Car Seat Safety: Rear-Face until Age 2
In the April 2011 issue of Pediatrics, the American Academy of Pediatrics (AAP) changed their advice on toddler car seat safety. As of the release of the article, the academy advises parents to keep toddlers in rear-facing car seats until age two, or until they exceed the height or weight limit for the car seat, which can be found on the back of the seat. Up until that time the AAP had recommended keeping kids rear-facing as long as possible, up to the maximum limit of the car seat, but also cited one year and 20 pounds as the minimum for switching a car seat forward facing. As a result, state laws were implemented with the one- year/20 pound guideline and many parents chose to turn infants front-facing at that time. As of 2016, most states have not updated their car seat safety laws to reflect this recommendation but many parents have chosen to invest in convertible car seats that allow the toddler to rear face until they are at least age two.
Why did the AAP change its car seat safety recommendation?
The AAP looked at research from a 2007 study in the journal Injury Prevention that found that children under age two are 75 percent less likely to die or to be severely injured in a car crash if they are rear-facing. Experts such as Dennis Durbin M.D., F.A.A.P., a pediatric emergency physician and co-scientific director of the Center for Injury Research and Prevention at The Children’s Hospital of Philadelphia support this change in recommendation, stating “A rear-facing child safety seat does a better job of supporting the head, neck and spine of infants and toddlers in a crash, because it distributes the force of the collision over the entire body.”
Why did it take the change in recommendation for parents to make the change?
In general, parents are eager for their children to reach a new milestone and to make things as easy as possible for themselves. As a result, it makes sense that the majority chose to use the minimum guideline instead of the maximum. In addition, pediatricians did not do a good job explaining the dangers of switching your infant to front-facing at the age one because the research had not yet been done but perhaps also because there are so many other points to cover in a doctor visit.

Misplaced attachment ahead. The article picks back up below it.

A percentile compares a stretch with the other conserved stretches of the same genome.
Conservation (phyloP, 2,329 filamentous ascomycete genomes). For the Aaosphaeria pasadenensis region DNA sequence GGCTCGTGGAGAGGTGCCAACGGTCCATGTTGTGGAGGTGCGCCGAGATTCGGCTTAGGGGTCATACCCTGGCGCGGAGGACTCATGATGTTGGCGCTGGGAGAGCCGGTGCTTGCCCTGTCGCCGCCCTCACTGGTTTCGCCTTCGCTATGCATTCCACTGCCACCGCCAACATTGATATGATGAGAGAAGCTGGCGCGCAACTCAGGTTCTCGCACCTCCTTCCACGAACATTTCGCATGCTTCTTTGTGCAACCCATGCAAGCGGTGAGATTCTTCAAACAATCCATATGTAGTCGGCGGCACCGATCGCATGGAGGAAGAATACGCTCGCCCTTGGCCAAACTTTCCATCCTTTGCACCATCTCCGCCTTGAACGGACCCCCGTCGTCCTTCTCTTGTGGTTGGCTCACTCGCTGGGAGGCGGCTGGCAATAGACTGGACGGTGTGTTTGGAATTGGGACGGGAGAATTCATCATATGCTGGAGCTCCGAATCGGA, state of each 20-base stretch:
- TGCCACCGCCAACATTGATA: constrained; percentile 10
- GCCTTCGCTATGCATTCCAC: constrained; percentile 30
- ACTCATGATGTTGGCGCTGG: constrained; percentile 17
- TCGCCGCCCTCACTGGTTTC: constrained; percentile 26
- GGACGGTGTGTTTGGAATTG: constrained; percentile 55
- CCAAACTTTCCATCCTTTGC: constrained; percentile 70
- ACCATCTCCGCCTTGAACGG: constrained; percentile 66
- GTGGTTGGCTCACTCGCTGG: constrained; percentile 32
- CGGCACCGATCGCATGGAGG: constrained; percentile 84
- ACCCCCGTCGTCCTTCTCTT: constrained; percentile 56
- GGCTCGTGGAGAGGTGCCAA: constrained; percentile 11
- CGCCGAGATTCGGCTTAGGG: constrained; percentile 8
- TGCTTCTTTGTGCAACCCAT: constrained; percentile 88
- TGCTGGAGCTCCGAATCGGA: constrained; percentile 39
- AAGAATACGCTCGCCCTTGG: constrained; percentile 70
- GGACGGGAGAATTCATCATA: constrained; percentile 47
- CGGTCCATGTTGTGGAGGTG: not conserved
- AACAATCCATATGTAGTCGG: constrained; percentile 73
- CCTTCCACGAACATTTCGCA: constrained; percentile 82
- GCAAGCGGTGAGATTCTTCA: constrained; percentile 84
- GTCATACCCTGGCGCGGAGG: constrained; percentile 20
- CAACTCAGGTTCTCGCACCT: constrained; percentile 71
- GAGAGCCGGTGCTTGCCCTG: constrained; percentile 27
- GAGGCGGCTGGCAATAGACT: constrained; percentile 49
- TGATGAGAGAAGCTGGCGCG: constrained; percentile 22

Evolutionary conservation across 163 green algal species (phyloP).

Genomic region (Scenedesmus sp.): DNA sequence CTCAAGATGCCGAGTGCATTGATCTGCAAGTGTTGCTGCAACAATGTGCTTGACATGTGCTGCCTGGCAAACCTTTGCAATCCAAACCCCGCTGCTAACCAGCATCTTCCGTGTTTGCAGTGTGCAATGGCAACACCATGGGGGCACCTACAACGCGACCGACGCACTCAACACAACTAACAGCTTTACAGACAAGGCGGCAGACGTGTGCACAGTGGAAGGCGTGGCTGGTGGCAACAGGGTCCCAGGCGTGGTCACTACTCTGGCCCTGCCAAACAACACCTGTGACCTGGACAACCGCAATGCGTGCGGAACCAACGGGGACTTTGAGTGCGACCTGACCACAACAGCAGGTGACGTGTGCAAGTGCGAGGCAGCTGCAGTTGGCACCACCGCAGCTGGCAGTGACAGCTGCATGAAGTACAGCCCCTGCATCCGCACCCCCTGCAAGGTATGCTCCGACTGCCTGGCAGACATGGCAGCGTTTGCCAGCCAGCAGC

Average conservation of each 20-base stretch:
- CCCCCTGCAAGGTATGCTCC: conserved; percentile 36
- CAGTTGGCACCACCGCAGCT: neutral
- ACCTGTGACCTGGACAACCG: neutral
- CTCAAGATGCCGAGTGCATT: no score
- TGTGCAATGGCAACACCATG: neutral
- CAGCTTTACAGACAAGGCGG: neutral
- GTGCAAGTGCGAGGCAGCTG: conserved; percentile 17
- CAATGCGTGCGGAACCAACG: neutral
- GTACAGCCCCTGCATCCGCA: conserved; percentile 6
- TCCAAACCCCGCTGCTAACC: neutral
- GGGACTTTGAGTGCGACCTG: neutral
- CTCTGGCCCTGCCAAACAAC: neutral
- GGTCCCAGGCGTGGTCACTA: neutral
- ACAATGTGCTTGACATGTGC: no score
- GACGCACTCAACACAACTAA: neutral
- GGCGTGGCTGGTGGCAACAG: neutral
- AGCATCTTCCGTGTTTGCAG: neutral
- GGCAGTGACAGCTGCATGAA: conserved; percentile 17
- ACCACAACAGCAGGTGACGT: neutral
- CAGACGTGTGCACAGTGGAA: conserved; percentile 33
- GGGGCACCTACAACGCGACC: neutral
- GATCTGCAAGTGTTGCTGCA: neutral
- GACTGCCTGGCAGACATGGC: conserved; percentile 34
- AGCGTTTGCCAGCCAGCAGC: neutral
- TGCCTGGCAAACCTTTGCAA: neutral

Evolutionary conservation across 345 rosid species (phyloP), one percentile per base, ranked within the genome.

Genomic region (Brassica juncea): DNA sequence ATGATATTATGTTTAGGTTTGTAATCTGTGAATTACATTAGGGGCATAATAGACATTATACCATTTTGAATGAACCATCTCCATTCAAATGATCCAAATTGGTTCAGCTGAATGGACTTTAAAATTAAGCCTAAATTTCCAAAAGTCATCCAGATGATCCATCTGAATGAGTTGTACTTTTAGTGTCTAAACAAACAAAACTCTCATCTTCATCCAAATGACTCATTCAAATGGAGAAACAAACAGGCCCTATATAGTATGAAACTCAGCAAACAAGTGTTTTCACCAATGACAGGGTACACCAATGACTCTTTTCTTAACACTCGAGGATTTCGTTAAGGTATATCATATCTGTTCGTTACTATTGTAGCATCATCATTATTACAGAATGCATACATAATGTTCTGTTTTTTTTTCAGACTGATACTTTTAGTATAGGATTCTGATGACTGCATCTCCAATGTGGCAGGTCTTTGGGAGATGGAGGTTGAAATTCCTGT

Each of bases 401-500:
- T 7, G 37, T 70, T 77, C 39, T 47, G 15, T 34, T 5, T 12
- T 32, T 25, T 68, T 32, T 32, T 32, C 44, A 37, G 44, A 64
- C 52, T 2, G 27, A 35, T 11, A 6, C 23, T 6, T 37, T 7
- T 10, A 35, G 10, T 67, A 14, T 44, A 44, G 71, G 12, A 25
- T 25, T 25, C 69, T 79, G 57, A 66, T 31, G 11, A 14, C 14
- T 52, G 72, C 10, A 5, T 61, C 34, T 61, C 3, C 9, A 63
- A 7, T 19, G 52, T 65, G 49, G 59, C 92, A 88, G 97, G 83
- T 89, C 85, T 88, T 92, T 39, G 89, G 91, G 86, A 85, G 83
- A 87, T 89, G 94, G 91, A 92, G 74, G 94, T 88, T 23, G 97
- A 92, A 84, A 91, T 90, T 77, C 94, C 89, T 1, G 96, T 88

Common points raised by parents resistant to keeping their toddlers rear-facing:
- It is awkward to get child into rear-facing seat
- My child is bored
- I cannot see my child
- My child gets nauseous
- My child is tall and their legs are squished
Parents should schedule an appointment with a certified car seat inspector to ensure that the convertible car seat is installed correctly. The car seat must be harnessed tightly and correctly to the vehicle either with the seatbelt or LATCH system. In addition, the harness should be snug over the child’s shoulders and the chest clip must be in the correct position – across the chest.
If your child was involved in a car crash, contact a car accident lawyer today and don’t forget to replace the car seat. Note that most insurance plans will replace car seats in the event of a car crash.
If you or a loved one is dealing with an accident or injury, you have enough on your plate. Let an experienced accident attorney fight for the full compensation that you deserve. It is not uncommon to receive a settlement from the insurance company that is five to ten times bigger with the help of a lawyer. Call the caring accident attorneys at Tario & Associates, P.S. in Bellingham, WA today for a FREE consultation! We have been representing residents of Whatcom County, Skagit County, Island County and Snohomish County since 1979. You will pay nothing up front and no attorney fees at all unless we recover damages for you!